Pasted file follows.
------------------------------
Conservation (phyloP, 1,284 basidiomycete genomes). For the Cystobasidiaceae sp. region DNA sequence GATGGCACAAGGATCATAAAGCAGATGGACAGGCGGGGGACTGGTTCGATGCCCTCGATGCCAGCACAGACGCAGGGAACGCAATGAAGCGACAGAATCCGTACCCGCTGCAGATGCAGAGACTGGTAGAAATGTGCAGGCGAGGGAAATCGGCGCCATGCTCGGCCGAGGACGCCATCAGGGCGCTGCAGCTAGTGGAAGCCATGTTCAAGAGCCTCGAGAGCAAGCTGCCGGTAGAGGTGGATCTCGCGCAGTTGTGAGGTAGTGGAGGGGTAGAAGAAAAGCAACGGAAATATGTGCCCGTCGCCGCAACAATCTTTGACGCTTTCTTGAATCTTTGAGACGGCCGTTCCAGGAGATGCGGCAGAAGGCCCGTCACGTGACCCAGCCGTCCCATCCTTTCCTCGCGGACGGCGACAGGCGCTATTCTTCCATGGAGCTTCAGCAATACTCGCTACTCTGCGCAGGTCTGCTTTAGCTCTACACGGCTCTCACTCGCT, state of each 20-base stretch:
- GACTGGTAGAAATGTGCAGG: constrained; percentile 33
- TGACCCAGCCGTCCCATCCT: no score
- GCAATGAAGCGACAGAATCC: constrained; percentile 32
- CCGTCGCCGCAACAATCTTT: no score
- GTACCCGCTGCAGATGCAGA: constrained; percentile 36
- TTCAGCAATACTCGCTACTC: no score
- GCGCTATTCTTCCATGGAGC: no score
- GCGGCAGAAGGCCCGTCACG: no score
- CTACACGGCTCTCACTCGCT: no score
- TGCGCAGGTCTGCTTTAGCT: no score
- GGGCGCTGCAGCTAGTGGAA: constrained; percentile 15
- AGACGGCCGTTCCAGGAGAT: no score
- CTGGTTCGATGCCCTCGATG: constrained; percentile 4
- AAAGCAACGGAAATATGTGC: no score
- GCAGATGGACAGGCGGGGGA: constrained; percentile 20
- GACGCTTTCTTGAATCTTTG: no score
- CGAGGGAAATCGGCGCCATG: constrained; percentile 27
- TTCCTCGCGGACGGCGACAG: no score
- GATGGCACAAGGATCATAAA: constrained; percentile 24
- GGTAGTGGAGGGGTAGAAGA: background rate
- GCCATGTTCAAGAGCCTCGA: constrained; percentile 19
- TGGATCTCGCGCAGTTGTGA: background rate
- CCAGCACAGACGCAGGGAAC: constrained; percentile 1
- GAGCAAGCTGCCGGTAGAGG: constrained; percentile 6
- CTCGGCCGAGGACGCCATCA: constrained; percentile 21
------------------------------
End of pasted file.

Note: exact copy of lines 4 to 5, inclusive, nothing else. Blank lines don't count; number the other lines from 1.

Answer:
- GCAATGAAGCGACAGAATCC: constrained; percentile 32
- CCGTCGCCGCAACAATCTTT: no score